Harold Smith, founder 100 years ago of Halstan Press, had three key attributes, current chairman Chris Smith and the founder’s grandson told guests at Stationers’ Hall for a celebration lunch last week.
“He was an entrepreneur, rebel and innovator,” Smith said. Harold had started his own business immediately after the end of the first world war. This qualifies him as an entrepreneur. The rebel came from never completing an apprenticeship in music engraving which meant immediate banishment and that music publishers could not touch his work and “because he couldn’t engrave music, he invented a different process to print the music image. There isn’t a publisher here today that has used the technology.”
And all the publishers were present from Editions Peters, for whom Halstan has printed since the 200 year old publisher left Leipzig in 1938 in the run up to the second world war, to Boosey & Hawkes, a customer since 1936, and to more populist music publishers.
Today, innovation continues to underpin the business. It acquired the Pindar Creative cartographic business in Aylesbury when the parent group went into administration; it has made an acquisition in Mainz, Germany, introducing the idea of digital printing, and set up an office in New York.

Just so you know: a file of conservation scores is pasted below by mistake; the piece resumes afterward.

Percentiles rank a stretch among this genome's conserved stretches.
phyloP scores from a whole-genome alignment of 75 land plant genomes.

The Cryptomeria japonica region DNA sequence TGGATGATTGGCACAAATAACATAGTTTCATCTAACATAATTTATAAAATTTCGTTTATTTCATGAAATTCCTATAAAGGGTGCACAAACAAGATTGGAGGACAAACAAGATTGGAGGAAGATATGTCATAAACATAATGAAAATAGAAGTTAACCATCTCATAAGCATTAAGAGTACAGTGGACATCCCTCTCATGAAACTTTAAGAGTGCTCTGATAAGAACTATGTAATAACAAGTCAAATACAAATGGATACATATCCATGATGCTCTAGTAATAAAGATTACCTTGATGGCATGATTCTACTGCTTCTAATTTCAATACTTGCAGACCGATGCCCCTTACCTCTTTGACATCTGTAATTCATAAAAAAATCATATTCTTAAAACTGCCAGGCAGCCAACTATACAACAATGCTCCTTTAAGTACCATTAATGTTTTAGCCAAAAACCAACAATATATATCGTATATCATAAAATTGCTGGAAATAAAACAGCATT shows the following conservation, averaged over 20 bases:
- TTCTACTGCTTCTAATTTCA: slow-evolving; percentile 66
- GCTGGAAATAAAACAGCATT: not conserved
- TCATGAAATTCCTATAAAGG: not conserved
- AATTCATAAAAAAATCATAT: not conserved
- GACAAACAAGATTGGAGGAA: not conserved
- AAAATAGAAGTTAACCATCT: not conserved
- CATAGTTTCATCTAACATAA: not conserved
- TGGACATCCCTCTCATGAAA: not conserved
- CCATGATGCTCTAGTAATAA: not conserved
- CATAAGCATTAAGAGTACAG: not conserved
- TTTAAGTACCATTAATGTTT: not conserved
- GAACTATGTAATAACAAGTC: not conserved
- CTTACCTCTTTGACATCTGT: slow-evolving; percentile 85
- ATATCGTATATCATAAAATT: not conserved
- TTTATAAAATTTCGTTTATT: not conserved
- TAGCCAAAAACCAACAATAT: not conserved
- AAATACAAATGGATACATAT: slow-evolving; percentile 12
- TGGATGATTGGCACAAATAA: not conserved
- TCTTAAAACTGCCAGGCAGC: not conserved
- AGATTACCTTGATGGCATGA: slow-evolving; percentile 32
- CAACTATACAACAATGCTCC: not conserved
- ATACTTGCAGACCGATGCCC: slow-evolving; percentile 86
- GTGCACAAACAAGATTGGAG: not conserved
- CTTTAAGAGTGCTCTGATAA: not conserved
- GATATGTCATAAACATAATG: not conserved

This year the company capped its move into colour digital printing with a Canon VarioPrint i300 inkjet press to run alongside a CV10000 cut sheet press. This has allowed the company to offer publishers a zero inventory stock management model, printing on demand on the papers specified, including those used for orchestral, choral and band scores which cannot be allowed to rustle when turning.
Cold glue PVA binding, short run thread sewn and Otabind finishing provides these and other books with lay flat character.
Chris Smith has handed over to son Rupert who runs the business along with managing director Alan Harbison. Rupert joined his father in thanking customers, staff and family shareholders for their support in enabling the continued investment. The customer base has expanded into more general areas of publishing, academic publishing and work for electronics companies. The Pindar side delivers for transport companies, catalogue retailers and local authorities. “We have a number of customers that have celebrated their 250th or 300th anniversary and at the other end of the scale there are clients that are just one or two years old,” he said.
By Gareth Ward